Last autumn, Harry was guest of honour at a large private dinner party in London. The evening was intended to boost support for one of his favourite charities but the Prince was apparently in a foul mood. He was annoyed by other guests asking where his wife was and snapped back that she was at home with Archie – which was where he should be. Guests came away thinking that this was a young man who was unhappy and angry and didn’t mind letting everyone know.
Shortly afterwards, the Sussexes decamped to North America to spend the Thanksgiving holiday with Meghan’s mother, Doria Ragland. They stayed there until last week when they returned to drop their bombshell announcement.
For those who were at that dinner, it was startlingly obvious that something serious was up. Either Prince Harry was going to have to find a way to come to terms with his life, whatever that meant, or he was going to have to make a dramatic change.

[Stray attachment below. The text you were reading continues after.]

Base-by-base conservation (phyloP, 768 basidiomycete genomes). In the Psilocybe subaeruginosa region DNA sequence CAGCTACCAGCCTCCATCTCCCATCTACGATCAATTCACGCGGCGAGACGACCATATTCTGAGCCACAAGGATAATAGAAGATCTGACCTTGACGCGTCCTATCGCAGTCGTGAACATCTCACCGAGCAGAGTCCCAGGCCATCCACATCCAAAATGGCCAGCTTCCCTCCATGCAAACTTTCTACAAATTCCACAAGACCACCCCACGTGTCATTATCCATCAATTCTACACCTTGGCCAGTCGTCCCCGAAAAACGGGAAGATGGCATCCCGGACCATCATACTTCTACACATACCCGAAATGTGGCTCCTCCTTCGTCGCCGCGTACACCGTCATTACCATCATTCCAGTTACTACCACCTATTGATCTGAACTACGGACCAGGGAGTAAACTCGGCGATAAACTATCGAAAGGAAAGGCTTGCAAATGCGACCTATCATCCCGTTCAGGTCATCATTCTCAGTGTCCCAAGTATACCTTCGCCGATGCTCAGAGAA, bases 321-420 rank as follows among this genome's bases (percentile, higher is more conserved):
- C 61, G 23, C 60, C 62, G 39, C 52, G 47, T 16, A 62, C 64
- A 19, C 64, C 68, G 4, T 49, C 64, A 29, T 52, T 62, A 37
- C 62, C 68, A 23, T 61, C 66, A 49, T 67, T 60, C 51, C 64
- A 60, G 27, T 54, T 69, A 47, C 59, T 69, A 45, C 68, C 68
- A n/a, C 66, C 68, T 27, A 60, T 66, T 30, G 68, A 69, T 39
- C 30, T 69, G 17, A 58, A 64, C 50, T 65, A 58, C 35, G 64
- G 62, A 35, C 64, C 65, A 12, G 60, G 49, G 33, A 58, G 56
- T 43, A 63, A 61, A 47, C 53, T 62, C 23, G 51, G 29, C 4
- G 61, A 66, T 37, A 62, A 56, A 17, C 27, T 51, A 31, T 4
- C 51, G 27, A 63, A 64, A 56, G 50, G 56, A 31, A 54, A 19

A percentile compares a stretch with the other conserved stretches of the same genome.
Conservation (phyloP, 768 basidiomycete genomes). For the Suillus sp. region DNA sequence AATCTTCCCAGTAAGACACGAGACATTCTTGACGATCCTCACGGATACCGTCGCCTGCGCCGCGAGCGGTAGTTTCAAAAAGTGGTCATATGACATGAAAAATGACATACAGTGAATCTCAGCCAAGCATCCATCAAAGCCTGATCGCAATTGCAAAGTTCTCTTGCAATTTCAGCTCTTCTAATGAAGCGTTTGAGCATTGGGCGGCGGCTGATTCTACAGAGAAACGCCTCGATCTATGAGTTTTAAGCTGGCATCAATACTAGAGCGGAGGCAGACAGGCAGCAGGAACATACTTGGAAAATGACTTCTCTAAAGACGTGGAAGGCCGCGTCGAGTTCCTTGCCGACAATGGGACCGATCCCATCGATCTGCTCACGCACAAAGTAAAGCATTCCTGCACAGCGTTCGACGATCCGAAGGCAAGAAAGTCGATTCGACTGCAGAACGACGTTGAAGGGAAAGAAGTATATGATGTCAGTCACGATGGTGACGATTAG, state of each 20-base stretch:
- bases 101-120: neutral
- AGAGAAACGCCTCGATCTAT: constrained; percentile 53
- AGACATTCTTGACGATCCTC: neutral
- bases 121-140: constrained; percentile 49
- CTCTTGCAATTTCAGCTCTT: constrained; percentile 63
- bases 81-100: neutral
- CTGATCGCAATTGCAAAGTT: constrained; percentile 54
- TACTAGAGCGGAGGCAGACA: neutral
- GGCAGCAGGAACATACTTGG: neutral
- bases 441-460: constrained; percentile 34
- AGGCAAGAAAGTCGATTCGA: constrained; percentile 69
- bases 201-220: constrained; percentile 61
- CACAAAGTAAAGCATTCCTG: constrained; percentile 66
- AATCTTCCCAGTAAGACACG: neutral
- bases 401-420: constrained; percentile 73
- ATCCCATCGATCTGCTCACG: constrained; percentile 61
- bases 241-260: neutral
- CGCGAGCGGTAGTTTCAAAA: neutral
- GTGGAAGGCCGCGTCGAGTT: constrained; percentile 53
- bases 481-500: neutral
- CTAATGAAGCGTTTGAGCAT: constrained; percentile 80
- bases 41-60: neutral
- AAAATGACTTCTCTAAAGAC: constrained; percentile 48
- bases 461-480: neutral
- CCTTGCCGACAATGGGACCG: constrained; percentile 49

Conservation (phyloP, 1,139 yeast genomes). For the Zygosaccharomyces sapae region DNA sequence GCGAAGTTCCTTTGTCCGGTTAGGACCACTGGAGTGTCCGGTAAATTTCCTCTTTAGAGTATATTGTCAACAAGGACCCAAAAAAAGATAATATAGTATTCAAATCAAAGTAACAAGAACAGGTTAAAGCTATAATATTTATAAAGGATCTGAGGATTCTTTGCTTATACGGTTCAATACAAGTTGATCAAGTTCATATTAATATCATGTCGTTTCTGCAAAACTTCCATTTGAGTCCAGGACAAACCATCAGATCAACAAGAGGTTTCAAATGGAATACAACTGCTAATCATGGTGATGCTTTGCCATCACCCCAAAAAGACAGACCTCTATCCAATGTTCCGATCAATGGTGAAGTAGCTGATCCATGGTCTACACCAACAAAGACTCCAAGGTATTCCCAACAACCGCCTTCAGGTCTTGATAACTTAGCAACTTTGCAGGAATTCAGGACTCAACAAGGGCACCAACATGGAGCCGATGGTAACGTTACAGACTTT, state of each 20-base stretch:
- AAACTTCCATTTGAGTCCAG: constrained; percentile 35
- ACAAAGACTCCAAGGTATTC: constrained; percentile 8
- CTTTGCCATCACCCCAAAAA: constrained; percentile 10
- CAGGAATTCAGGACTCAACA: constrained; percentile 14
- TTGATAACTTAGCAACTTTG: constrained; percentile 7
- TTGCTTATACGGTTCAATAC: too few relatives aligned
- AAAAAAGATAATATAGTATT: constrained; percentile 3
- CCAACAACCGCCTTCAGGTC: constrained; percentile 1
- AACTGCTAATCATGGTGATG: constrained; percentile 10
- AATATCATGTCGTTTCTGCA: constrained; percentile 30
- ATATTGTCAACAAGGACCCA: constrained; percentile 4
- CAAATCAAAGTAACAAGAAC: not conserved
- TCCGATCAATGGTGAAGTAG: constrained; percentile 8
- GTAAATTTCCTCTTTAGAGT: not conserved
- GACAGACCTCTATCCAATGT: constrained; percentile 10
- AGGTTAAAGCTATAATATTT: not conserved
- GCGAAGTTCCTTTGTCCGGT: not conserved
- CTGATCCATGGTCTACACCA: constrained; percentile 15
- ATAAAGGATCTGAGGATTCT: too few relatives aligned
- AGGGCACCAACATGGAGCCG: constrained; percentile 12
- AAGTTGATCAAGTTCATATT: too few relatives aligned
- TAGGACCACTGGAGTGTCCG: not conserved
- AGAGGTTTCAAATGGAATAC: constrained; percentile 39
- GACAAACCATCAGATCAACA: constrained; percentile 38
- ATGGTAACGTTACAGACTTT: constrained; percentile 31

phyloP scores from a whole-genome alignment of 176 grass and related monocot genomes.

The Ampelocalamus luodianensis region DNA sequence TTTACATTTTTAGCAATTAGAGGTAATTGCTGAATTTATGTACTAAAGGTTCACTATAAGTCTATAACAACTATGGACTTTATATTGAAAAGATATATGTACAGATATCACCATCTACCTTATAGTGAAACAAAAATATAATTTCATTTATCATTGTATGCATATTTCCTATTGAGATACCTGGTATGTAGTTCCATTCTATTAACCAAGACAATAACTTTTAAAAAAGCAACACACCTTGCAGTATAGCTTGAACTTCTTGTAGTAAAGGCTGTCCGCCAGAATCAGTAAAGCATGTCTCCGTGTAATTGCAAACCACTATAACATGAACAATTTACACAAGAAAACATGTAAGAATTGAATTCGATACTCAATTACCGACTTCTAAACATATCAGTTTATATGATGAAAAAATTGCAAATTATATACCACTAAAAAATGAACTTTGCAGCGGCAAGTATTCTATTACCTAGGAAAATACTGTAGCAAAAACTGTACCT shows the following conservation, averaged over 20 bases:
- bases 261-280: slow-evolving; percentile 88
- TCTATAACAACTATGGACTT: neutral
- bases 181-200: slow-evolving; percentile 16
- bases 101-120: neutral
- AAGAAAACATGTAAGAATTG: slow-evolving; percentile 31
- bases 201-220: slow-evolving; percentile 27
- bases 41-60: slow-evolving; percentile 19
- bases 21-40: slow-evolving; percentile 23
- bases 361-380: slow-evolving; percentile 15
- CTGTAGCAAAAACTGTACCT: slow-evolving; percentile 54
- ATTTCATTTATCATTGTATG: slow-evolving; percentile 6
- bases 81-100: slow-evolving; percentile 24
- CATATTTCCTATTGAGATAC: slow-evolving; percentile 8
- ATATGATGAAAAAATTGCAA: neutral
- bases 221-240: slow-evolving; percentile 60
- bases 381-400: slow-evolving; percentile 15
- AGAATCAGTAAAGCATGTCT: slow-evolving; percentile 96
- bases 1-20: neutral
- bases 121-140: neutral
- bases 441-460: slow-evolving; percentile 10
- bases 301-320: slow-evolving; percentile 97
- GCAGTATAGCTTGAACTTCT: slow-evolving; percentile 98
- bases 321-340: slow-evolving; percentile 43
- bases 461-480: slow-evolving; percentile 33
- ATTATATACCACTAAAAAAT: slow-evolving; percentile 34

Guests came away thinking that this was a young man who was unhappy and angry.
There were rumblings that the relationship with Meghan wasn’t going well, but then there often are when you get a group of old pals together discussing the addition of a new bride to the group. The more charitable guests put his dour behaviour down to parental sleep deprivation.
Well now we know. Or more accurately we know something. Because the truth is that what we don’t know far outweighs what we do about why the Royal couple have made a decision that on the surface is fraught with so many seemingly incompatible and frankly naive expectations.
There is no doubt that the main force behind the change will have been Meghan. She is a driven American woman who comes from a can-do, kick-ass culture. Harry was brought up in a world where there is always a Tommy Lascelles-like figure (for those not watching The Crown, he is the slightly sinister courtier wheeled in to tell everyone what they aren’t allowed to do) hovering in the wings.
That things must remain the same will have been the default position throughout Harry’s life. Meghan will have found that kind of reverence for the status quo (a status quo that has generally served the Royal Family well) deeply frustrating.